Polluting air in Pandamaran
HUNDREDS of scrap tyres are being dumped and burnt at a light industrial area off Persiaran Selat Selatan in Pandamaran by syndicates who offer cheaper disposal rates to workshops and those in the tyre trade.
Several workshops around Pandamaran and Port Klang sell used tyres which the syndicate members stack up at an abandoned shoplot at Jalan Selat Selatan 16 and even on the road in front of the shop before setting it on fire in the wee hours of the morning.
According to a manager of a neighbouring business who wanted to be known as Choo, the tyres were burnt to recover steel wires embedded in the rubber that is later collected and sold to scrap metal dealers.
“One or two business ownersin the area had voiced their dissatisfaction on the burning of tyres but the syndicate members had warned them to mind their own business or have their shops burned down,” she said.
Klang Consumer Association president Devadass Anjan said the syndicates charged workshops a disposal fee which was cheaper than the cost of bulk waste disposal at official landfills.
“Across the light industrial area is residential area Taman Suria Pendamar and the black smoke occasionally drifts into the neighbourhood depending on the direction of the wind.
“Burning of tyres also emits ultra fine particles that are toxic,” he said.
Devadass said the Klang Municipal Council’s (MPK) Solid Waste Management Department and the Department of Environment should take action on those involved with the illegal activity.
StarMetro visited the site and noticed that the abandoned double-storey shoplot was blackened with soot from the burning of hundreds of tyres.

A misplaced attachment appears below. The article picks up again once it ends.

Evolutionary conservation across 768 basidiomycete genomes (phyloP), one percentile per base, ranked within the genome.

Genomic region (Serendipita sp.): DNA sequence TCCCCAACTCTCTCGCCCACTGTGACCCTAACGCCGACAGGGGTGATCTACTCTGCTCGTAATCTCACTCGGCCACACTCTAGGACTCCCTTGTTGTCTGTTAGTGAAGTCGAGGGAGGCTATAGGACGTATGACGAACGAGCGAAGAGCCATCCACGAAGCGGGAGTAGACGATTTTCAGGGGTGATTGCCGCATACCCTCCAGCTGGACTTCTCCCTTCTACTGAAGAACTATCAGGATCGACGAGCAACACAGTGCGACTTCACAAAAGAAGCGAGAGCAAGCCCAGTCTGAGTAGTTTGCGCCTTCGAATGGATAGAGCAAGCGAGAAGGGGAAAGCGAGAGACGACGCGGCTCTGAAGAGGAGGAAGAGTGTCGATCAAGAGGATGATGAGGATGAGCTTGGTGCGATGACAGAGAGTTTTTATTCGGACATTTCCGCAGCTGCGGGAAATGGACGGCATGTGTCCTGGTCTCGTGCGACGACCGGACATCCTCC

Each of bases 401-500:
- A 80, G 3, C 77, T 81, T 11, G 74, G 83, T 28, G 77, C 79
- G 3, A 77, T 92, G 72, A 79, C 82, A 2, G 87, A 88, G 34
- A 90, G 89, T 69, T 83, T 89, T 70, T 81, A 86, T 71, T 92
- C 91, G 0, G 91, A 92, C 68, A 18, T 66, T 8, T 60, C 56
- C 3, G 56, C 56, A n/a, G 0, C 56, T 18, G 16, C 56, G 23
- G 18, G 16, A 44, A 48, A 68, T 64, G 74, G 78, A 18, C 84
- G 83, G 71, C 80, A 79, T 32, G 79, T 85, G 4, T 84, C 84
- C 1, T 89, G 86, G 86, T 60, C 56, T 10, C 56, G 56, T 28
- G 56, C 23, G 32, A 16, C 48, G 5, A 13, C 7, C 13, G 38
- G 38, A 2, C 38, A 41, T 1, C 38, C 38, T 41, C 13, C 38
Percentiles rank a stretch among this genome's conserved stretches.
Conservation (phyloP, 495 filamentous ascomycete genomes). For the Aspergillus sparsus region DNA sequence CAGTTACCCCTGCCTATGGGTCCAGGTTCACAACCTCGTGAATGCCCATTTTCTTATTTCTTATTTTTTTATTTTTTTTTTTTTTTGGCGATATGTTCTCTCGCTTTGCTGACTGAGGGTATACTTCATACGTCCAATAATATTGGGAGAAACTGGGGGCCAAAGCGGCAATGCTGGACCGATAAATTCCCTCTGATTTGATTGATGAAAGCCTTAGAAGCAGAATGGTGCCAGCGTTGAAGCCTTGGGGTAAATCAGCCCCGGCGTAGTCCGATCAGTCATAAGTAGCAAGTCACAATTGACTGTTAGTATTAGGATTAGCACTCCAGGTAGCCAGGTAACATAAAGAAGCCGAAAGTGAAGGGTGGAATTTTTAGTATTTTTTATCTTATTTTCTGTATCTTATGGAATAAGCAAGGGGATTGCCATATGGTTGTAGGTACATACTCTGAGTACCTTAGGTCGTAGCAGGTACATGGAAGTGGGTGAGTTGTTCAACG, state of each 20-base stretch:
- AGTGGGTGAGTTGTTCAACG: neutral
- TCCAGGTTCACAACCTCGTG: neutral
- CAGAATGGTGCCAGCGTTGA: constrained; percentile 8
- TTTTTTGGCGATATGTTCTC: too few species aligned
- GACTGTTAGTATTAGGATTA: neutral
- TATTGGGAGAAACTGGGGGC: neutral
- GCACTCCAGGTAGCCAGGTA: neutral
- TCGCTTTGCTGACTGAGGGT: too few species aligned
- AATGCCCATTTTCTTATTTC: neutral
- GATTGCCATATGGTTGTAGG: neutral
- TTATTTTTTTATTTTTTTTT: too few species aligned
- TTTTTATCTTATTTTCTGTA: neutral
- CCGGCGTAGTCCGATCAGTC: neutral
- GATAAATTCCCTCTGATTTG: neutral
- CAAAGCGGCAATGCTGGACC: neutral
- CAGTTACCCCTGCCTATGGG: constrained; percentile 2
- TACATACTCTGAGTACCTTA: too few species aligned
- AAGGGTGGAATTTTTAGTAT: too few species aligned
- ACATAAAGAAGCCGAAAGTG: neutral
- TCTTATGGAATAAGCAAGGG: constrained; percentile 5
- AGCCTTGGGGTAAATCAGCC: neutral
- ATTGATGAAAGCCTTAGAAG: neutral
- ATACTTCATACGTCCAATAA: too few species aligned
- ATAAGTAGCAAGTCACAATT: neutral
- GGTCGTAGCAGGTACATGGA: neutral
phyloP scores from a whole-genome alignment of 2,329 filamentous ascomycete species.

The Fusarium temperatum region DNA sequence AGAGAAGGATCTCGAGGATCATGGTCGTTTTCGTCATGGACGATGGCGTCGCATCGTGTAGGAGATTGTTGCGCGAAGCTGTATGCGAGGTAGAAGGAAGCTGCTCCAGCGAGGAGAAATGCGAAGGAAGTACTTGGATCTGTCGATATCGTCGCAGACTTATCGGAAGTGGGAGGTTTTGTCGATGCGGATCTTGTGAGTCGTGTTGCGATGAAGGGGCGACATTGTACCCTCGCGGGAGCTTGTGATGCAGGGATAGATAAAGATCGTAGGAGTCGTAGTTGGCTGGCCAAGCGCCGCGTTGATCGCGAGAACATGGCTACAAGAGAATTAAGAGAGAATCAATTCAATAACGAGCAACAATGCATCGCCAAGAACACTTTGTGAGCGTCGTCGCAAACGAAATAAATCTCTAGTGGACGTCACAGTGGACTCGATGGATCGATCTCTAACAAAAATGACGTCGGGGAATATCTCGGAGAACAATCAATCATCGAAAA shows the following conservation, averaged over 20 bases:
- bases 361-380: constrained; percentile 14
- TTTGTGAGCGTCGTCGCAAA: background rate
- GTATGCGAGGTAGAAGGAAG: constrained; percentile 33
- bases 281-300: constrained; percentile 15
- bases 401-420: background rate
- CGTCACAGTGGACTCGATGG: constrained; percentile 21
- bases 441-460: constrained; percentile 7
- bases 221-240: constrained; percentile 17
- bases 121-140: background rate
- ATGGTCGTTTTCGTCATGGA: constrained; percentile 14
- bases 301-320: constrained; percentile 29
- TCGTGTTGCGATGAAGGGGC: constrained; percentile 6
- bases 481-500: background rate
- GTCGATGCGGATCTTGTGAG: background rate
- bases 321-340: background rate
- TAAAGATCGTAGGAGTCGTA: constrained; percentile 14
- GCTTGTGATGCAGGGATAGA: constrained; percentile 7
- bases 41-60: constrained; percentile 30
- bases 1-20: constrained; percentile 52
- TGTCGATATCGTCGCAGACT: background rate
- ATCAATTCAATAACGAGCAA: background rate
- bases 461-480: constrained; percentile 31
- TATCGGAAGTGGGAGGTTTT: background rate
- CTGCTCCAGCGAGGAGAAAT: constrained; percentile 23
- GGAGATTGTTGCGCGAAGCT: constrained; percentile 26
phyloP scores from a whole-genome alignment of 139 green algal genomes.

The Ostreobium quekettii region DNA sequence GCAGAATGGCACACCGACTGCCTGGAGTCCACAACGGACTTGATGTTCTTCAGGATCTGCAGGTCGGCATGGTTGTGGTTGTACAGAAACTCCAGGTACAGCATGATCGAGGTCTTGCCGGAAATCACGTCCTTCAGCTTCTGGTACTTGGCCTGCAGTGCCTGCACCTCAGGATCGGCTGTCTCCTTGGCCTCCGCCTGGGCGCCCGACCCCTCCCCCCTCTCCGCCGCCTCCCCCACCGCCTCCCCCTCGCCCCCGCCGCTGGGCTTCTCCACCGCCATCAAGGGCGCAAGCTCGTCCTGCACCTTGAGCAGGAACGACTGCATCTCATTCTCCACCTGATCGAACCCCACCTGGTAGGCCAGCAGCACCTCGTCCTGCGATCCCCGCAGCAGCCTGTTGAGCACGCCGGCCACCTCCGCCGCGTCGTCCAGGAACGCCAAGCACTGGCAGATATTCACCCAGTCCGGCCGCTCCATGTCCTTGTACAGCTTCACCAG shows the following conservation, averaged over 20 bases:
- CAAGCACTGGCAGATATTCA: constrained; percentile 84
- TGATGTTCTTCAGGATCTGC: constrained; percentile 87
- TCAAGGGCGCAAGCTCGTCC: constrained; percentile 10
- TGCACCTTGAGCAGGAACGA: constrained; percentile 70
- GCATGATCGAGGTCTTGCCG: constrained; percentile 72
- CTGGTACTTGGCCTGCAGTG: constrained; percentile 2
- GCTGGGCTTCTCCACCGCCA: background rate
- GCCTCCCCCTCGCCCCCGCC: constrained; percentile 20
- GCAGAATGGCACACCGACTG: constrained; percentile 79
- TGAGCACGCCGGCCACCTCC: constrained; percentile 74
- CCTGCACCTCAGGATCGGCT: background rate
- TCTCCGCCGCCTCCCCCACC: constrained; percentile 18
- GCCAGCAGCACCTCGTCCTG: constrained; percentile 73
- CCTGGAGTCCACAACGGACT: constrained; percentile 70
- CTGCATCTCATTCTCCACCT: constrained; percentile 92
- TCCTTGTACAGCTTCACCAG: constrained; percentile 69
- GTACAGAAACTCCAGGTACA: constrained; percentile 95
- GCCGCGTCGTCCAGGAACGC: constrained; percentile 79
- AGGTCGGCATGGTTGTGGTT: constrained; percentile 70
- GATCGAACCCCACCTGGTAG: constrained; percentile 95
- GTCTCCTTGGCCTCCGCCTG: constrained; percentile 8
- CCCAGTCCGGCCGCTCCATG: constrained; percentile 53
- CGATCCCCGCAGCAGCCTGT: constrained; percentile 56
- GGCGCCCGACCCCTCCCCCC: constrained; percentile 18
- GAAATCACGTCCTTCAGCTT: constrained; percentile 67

The particular road, Jalan Selat Selatan 16, was damaged with evidence of burnt rubber and steel wires littered at the area.
Contractors hired by MPK to clean the area turned a blind eye to the situation as they did not want to cross swords with the syndicate.
According to a trader, most businesses in the tyre trade are following bulk waste disposal in a proper manner but a small number discard them illegally.
In StarMetro’s report on Oct 8 titled “What a big waste”, it was revealed that the local councils in Selangor were spending millions of ringgit to clear bulk waste including scrap tyres.
Selangor Tourism, Consumer Affairs and Environment committee chairman Elizabeth Wong said she was shocked to learn that syndicates were burning tyres at an abandoned shoplot and on public road.
“I cannot believe there has been no action from the local council.
“Burning tyres present a serious risk to the environment.
“Dangerous gases such as sulphur dioxide and hydrogen cyanide are released when rubber is burnt,” she said.
Selangor Local Government, New Village Development, Legalising of Factories committee chairman Ean Yong Hian Wah said local councils must have a list of tyre replacement workshops and encourage traders to support recycling old tyres.
“Old rubber can be converted into products such as sports pitches, athletic tracks and as building material to construct road surfaces and floorings.
“Our local councils could help pair up traders with recycling companies,” he said.
Ean Yong said local councils must create a safe disposal programme for businesses in the tyre trade as an approach for long term preservation of the environment.
Selangor Mentri Besar Mohamed Azmin Ali expressed concern that unscrupulous people were using “bonfire” methods to recover wires from old tyres.
“MPK must take immediate action to shut down the illegal operations that are contributing to environmental pollution and threatening the health of people,” he said after the State Economic Action Council Meeting.
Azmin said the council must be vigilant against such illegal activities as it could impact jobs in waste management.
“Area supervisors who are in charge of cleanliness must buck up and look out for such activities and report to MPK for action to be taken,” he added.